Think about this: you’re a marketing director looking to fill the social media manager position that just became available. You start receiving applications for said position, which are filled with technical skills that meet the role’s required prerequisites, however it’s hard to gauge a candidate’s qualifications until you initiate an in-person interview.
The candidates go through the interview process, and have the opportunity to go above and beyond only what’s stated in their resumé, but you’re looking for soft skills that wouldn’t necessarily be listed in their paperwork. If the candidates’ soft skills are more refined than their technical skills, would that influence you to hire one candidate over another with better technical skills?
Google, a multinational technology company, is known for its advocacy of soft over technical skills. According to a blog on Domain.me, “… The most important qualities at Google include good coaching, communication, insightfulness, empathy, and critical thinking. Their best and most productive teams exhibit equality, curiosity toward the ideas of teammates, empathy, and emotional intelligence,” (Bogunovic, G). Technical skills will only get you so far, and with a rapidly-changing world, employees need to be agile, curious, good communicators and critical thinkers.
With a field as on-trend as social media, it’s imperative candidates exhibit those soft skills on top of the technical skills. It’s just as important, however, for candidates to display they have the willingness to independently continue learning and pushing their technical skills to the next level. Career Buzz words the reasoning behind this well—”Companies could choose to value soft skills more because it is harder to teach soft skills over hard skills.” If there is no drive for professional development, then the soft and technical skills are both lacking—that lack of desire to progress technical skills could be a huge testament to their soft skills.
This leads me into the notion of curiosity. Curiosity is a soft skill that isn’t something one would list on their resumé—it speaks for itself in terms of a candidate’s work ethic and passion for their field. Going back to the social media manager role, a curious social media manager immerses themselves in the social media world, staying up-to-date on trends and news relevant to our industry. They’re constantly paying attention to what competitors are doing and employing strategies that would help elevate company channels above the competition.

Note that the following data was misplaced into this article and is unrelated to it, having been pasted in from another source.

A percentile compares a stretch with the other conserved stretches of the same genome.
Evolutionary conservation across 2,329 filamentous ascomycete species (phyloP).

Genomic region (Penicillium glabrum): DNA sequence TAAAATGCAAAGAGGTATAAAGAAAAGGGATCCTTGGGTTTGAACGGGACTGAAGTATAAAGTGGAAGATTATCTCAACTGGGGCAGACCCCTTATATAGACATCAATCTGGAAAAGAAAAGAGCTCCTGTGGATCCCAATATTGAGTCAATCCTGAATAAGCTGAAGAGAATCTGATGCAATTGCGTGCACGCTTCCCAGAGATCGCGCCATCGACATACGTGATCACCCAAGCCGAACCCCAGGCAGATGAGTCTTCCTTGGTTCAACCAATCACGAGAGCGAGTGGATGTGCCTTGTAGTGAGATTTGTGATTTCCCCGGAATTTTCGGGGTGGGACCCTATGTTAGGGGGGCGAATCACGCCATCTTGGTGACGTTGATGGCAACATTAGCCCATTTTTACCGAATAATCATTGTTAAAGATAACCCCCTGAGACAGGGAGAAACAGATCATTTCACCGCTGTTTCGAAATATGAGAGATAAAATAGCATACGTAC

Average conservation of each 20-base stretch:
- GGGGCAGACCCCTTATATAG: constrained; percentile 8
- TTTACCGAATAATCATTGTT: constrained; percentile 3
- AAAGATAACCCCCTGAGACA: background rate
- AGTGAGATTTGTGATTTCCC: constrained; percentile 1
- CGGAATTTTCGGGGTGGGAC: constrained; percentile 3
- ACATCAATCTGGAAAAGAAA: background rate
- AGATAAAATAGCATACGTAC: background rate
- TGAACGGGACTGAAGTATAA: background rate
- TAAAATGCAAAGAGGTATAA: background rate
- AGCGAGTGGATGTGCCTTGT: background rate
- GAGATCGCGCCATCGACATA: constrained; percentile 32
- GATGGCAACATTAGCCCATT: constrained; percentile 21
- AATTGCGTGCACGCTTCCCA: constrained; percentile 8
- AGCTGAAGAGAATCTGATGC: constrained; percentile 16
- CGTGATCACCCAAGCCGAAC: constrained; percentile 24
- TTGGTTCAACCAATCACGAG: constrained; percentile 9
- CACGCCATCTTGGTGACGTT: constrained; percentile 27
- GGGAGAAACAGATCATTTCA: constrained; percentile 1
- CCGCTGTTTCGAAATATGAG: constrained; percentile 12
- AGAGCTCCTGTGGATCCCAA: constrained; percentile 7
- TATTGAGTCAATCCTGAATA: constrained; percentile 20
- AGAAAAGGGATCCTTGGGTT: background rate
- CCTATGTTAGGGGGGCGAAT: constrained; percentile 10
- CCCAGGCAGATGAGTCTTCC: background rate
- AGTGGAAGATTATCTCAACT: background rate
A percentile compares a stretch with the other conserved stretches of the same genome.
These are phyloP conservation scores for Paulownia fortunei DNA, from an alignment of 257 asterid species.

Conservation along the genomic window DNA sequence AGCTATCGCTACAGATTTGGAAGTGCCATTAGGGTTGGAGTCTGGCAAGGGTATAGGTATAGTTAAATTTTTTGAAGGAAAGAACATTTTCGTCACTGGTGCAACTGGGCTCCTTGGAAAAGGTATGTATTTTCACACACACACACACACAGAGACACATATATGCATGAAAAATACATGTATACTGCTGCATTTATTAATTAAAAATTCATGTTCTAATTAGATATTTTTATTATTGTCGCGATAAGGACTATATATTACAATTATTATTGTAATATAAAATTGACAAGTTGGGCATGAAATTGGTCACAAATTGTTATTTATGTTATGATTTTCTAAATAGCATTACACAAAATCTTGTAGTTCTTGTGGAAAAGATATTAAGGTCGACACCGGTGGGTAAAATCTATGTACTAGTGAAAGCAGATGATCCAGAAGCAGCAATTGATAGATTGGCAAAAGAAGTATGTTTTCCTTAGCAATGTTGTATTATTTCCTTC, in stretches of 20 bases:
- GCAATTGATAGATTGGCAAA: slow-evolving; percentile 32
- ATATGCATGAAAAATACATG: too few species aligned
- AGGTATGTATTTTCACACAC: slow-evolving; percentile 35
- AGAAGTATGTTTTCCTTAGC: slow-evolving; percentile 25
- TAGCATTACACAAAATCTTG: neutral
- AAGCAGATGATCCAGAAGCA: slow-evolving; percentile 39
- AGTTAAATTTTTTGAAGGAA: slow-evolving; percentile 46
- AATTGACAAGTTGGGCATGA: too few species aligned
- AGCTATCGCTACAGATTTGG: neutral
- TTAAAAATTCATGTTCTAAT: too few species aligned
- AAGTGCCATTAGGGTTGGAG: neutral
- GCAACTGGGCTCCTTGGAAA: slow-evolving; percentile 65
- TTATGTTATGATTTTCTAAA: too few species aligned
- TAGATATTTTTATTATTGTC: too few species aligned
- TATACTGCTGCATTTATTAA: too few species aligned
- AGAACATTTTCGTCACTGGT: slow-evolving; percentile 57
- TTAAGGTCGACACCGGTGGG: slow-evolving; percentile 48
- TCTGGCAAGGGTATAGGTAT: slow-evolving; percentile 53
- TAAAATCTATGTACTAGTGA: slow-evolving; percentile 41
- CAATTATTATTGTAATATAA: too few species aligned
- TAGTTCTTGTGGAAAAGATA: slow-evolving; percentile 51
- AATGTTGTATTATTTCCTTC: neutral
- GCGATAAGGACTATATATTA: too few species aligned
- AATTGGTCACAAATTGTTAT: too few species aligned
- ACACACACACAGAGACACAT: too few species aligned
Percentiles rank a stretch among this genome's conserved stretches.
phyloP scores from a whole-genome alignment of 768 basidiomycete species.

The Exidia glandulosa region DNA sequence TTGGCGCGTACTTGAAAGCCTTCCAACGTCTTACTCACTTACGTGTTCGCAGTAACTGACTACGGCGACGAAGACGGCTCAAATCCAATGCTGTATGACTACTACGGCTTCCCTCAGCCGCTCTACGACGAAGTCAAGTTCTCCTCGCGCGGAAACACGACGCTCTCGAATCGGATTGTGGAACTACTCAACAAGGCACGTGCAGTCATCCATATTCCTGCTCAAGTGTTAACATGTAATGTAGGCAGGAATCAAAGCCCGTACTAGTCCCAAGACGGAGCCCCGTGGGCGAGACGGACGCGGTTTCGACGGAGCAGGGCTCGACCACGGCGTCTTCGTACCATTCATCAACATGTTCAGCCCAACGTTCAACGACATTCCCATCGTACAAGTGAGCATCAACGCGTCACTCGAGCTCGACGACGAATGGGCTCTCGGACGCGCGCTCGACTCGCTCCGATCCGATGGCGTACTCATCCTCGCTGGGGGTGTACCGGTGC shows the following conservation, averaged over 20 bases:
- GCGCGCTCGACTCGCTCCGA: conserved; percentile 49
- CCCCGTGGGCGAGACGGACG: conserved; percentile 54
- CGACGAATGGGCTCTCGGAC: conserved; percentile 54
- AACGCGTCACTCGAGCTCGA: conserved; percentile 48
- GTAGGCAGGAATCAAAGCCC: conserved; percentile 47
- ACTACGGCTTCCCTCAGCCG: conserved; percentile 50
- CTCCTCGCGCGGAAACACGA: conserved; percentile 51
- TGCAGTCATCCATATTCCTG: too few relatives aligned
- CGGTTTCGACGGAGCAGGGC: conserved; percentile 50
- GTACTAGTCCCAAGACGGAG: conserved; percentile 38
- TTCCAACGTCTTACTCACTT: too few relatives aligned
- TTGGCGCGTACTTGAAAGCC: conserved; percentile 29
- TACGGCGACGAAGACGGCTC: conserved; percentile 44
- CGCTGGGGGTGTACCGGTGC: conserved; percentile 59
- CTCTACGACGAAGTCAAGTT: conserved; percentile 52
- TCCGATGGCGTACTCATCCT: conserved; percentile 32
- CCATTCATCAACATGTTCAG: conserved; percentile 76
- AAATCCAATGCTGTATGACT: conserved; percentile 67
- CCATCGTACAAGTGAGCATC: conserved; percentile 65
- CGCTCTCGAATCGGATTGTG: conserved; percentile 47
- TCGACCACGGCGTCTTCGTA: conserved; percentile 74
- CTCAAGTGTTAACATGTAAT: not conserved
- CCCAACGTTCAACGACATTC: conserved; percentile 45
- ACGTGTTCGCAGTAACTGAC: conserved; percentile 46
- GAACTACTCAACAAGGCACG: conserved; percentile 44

Speaking of passion, none of their technical skills would be possible without passion. As with any position, someone who is passionate about their job is going to excel and go above and beyond the call of duty. The social media world is fast-paced and dynamic, and it’s up to someone with passion to roll their sleeves up and execute the best content for our company.
In my opinion, as someone who has been part of the hiring process, I would weigh soft skills a little more than technical skills. If someone exhibits the ability to be coachable and curious, technical skills can be further refined and developed. Although, according to Career Buzz, “… Soft skills are less quantifiable than hard skills,” I still find they play a more integral role in hiring a candidate for an open job position.
Bogunovic, G. July 25, 2019. Domain.Me. “Technical Skills VS Soft Skills: Which Are More Important?”. https://domain.me/technical-skills-vs-soft-skills-finding-the-balance/
Chang, A. December 16, 2016. Pro Sky. “Finding the Balance Between Technical (Hard) and Soft Skills”. https://careerbuzz.prosky.co/articles/finding-the-balance-between-technical-hard-and-soft-skills#:~:text=Technical%20skills%20are%20the%20tangible,the%20right%20time%20and%20effort.&text=Companies%20could%20choose%20to%20value,soft%20skills%20over%20hard%20skills.
Lua, A. May 20, 2019. Buffer. “10 Important Skills and Traits Your Social Media Manager Will Need”. https://buffer.com/resources/social-media-manager-job-description/